Shares of Alere (NYSE:ALR), a provider of diagnostic tests to the medical community for disease detection, plunged as much as 16% during Friday's trading session after releasing disappointing third-quarter earnings results, and announcing that one of its business units has had its Medicare status revoked.
For the quarter, Alere reported revenue of $582 million, a 4% decline from the prior-year quarter, despite 11% growth from its infectious-disease diagnostics. Revenue for the company's cardiometabolic diagnostic tests, which are its largest platform by sales, declined 10% in Q3. Net income from operations totaled $0.46 per share on an adjusted basis, which was shy of the $0.54 consensus estimate on Wall Street, with adjusted EBITDA (earnings before interest, taxes, depreciation, and amortization) of $63.6 million. Alere has now missed Wall Street's profit expectations in four of the past five quarters.
Perhaps more worrisome was the disclosure that the Centers for Medicare and Medicaid Services had revoked the Medicare status of the company's Arriva Medical unit after claims were filed for 211 deceased patients over a five-year period. According to Alere, only 47 of those claims were specifically identified, and Alere made clear that these 211 claims are out of a pool of 5.8 million claims made over that time period. Alere also suggests that it did not receive reimbursement from the aforementioned 211 claims. Alere hopes to have its Medicare status reinstated retroactively, but there are no guarantees that'll happen.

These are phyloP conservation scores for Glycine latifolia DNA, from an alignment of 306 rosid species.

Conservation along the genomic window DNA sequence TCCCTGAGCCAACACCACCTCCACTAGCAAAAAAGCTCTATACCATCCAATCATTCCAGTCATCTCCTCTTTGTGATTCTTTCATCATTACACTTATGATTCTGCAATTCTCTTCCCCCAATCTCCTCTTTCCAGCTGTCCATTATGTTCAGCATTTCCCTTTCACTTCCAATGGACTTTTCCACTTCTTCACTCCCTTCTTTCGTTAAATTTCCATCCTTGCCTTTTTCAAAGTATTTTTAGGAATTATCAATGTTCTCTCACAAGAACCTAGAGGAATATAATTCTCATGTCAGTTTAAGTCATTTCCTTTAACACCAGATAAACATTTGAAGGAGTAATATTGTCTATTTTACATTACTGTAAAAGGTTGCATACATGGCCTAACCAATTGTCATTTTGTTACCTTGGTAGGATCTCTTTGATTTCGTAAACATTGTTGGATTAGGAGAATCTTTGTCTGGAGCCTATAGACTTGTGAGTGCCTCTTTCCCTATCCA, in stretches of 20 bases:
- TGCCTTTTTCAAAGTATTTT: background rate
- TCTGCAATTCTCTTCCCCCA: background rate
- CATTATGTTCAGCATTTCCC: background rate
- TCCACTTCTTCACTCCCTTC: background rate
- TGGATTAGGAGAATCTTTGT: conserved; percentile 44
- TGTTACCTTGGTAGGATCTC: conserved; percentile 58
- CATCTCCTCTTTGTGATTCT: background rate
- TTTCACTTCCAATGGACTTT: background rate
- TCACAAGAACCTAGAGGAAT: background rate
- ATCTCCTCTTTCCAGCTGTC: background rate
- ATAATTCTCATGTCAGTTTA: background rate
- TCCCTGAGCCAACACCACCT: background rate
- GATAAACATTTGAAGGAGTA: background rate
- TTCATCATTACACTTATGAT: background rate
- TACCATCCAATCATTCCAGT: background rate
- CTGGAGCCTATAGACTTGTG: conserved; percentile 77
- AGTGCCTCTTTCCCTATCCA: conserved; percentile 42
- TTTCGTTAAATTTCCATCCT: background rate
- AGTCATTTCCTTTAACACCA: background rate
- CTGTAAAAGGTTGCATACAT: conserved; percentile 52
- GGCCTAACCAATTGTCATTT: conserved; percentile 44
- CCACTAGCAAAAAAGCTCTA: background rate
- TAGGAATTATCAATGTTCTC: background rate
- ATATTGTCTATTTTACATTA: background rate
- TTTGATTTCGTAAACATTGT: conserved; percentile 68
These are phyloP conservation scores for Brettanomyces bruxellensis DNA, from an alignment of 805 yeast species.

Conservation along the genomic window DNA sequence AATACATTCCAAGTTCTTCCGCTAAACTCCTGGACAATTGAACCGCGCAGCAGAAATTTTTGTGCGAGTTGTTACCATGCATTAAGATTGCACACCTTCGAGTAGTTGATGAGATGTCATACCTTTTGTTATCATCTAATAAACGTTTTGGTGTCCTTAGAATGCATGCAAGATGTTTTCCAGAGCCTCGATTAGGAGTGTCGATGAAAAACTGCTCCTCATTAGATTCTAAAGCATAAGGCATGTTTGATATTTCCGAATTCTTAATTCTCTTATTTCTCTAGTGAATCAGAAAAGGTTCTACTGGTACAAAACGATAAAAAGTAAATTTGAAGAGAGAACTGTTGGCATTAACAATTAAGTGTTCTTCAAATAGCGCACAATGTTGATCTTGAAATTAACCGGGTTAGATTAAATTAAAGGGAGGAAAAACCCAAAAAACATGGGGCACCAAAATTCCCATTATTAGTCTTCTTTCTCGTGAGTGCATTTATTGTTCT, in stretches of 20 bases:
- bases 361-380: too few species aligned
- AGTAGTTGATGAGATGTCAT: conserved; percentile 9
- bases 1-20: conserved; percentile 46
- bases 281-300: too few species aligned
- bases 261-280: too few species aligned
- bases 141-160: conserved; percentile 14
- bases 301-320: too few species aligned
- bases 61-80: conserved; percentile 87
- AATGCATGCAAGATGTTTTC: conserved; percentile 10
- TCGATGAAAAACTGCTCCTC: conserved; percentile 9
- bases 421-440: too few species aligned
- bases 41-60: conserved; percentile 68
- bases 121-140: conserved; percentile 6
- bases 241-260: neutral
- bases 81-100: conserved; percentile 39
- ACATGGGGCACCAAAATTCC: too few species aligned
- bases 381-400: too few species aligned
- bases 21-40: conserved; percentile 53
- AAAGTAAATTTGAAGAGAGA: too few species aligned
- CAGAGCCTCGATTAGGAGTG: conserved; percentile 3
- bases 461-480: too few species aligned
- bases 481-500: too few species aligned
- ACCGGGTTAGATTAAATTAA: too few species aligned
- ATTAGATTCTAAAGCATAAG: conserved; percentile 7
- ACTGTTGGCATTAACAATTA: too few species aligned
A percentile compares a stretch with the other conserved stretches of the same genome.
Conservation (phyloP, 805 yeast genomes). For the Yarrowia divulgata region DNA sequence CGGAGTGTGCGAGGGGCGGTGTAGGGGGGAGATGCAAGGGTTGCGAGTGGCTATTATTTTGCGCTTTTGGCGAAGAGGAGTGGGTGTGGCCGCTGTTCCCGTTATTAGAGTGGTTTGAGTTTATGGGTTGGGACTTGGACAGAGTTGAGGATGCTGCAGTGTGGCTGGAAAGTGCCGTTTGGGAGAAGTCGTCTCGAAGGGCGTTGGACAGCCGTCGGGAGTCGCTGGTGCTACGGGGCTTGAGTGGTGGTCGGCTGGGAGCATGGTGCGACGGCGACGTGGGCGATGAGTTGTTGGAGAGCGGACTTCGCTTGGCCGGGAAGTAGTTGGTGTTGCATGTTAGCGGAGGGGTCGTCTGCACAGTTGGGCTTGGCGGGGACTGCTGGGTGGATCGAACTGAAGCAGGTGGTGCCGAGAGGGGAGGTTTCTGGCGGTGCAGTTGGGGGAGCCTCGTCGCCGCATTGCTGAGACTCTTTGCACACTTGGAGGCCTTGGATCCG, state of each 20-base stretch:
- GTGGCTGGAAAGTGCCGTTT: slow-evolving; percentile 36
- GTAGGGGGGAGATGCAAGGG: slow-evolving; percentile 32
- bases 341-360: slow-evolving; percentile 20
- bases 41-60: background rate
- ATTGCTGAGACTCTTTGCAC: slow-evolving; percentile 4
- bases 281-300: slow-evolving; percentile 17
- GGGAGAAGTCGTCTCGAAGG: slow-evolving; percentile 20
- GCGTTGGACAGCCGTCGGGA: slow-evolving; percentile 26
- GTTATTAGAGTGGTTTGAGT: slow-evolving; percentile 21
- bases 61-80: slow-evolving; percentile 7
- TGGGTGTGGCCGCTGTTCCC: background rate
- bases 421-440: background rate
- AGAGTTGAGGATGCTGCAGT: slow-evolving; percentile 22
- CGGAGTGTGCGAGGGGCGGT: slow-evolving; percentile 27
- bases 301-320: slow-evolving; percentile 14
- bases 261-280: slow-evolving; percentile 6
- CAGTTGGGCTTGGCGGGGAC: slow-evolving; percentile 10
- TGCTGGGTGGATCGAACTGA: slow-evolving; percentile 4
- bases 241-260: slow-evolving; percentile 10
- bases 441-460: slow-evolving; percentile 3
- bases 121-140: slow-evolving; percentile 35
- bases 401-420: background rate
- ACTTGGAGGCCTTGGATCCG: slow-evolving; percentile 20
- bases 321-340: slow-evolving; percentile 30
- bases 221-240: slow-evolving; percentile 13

Alere has been a mess for months. After delaying the filing of its annual report by more than four months, the company finally submitted partial results in mid-July to the Securities and Exchange Commission. The delay stemmed from improper revenue recognition that went on for a period of three years. Allegedly, the company was recognizing revenue when products were shipped to distributors, rather than when they were paid for.
Making matters even stranger, Abbott Laboratories (NYSE:ABT) agreed to acquire Alere for $5.8 billion in the weeks before this accounting mess came to a head. Abbott has seemed more than willing to back out of the deal and pay Alere an associated breakup fee, but Alere's management team has clung to Abbott's offer with a viselike grip. In fact, Alere has sued Abbott to essentially force the company to complete the merger. It's really an odd situation.
Given the company's relatively weak third-quarter report, the revoking of its Medicare status for Arriva, its internal control issues with accounting, and the ongoing brouhaha between it and its potential acquirer Abbott, I believe the only true recourse here is to stay as far away from Alere as possible.